New Zealand researchers uncover genetics behind onion development

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New Zealand researchers uncover genetics behind onion development

Research from New Zealand's Plant & Food Research and the University of Otago promises to promote onion breeding tailored for specific growing conditions.onions_ffp

The study, published in Nature Communications, identified the gene that controls bulb development. It is considered the first step in uncovering genetic markers to guide conventional breeding programs for new onion varieties.

Associate professor Richard Macknight described the research as an excellent example of how genome technologies can promote major breeding discoveries.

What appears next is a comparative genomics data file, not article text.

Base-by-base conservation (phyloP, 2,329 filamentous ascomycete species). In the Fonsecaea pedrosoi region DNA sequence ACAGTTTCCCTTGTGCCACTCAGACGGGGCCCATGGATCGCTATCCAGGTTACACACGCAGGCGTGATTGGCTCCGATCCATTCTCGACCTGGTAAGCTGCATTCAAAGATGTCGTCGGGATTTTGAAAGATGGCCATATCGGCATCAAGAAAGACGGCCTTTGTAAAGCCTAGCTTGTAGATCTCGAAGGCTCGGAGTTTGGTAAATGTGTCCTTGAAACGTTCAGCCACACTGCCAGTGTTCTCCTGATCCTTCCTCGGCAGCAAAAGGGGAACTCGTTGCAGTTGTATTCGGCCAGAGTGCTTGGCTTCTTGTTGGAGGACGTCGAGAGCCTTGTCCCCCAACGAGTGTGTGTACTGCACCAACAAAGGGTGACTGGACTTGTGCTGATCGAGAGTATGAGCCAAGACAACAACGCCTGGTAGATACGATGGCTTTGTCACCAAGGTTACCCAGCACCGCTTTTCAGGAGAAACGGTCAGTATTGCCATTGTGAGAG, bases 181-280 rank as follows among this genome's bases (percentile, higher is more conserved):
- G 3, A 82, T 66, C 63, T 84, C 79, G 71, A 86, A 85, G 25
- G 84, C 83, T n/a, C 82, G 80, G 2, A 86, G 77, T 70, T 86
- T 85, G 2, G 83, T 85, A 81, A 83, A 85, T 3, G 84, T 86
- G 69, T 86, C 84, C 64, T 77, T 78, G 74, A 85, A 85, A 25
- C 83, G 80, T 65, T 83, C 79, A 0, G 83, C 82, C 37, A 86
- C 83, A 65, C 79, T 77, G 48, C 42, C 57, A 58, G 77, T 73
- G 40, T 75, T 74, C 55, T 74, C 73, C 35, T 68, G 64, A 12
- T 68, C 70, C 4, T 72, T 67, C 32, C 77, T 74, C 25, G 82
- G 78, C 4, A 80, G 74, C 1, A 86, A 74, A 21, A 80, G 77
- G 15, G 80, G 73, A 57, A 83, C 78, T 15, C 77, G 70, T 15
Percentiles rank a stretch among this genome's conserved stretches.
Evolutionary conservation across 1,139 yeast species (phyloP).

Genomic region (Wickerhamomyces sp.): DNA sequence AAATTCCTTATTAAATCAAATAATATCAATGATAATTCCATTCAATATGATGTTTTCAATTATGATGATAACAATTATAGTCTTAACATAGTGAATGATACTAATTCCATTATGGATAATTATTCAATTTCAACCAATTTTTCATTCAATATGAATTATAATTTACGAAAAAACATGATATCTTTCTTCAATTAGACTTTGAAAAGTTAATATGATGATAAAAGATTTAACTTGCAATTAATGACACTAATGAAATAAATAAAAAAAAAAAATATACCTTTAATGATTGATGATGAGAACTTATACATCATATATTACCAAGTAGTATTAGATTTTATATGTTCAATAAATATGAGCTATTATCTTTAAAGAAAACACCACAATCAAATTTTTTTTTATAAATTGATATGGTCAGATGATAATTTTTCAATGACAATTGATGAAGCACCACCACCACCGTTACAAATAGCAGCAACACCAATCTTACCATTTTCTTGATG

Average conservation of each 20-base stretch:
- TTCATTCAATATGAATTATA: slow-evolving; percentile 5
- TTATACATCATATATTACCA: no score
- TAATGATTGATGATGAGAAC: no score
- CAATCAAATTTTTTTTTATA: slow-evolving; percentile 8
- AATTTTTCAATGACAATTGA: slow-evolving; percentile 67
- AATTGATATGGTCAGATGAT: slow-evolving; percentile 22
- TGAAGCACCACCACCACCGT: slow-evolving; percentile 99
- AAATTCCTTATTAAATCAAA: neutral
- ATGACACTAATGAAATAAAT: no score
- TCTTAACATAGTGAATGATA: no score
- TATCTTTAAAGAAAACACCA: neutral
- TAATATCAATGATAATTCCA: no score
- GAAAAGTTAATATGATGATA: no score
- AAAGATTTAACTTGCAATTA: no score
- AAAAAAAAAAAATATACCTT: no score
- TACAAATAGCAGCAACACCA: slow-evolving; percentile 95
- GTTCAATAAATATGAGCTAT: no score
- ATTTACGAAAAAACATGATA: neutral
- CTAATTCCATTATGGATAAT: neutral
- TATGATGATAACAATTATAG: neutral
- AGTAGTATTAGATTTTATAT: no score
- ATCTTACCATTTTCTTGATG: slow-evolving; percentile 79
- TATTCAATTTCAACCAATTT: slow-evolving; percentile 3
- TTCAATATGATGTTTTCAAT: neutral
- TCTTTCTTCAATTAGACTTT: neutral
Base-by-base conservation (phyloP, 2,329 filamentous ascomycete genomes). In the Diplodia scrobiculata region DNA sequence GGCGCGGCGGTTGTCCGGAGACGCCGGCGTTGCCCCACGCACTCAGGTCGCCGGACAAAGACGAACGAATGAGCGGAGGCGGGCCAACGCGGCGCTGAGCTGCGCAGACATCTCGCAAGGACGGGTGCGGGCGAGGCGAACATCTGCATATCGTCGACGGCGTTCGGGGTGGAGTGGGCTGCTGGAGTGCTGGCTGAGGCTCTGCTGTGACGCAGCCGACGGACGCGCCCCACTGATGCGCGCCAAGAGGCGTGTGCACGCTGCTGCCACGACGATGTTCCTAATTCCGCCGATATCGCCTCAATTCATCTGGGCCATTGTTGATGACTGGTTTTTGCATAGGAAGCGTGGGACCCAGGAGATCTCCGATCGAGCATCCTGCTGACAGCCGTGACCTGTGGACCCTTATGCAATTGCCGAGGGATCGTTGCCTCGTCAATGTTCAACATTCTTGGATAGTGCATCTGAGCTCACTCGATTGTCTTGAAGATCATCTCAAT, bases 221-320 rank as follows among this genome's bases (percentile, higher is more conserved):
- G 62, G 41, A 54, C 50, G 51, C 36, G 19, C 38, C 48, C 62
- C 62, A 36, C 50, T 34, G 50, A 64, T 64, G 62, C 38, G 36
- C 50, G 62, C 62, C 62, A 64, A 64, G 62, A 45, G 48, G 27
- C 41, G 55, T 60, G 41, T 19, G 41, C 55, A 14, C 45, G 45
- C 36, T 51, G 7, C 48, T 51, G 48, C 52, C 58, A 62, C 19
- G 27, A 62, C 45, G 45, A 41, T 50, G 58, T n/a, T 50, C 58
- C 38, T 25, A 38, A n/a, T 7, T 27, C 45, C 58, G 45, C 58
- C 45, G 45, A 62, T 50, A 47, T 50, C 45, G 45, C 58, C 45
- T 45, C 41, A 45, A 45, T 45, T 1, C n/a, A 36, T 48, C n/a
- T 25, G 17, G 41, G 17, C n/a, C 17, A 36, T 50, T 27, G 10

"By understanding how these plants control development of the bulb, we can support the breeding of new cultivars that have the right genetic profile to respond to specific growing conditions, ensuring each plant produces a bulb for sale on the market," he said in a media statement.

John McCallum of Plant & Food Research explained that commercial onion production depends on varieties tailored to fit the temperature and day length of each environment.

"Around 90 million tonnes of onions are produced globally each year, but genetic studies of onions have been limited. Our research is now beginning to link genetics and physiology of onions, allowing industry to tap into more diverse genetic resources and breed products adapted to different and changing environments," McCallum said.

Onions are the second largest vegetable crop in New Zealand with 586,000 MT produced each year and an export value of NZ$62 million (US$50.8 million).


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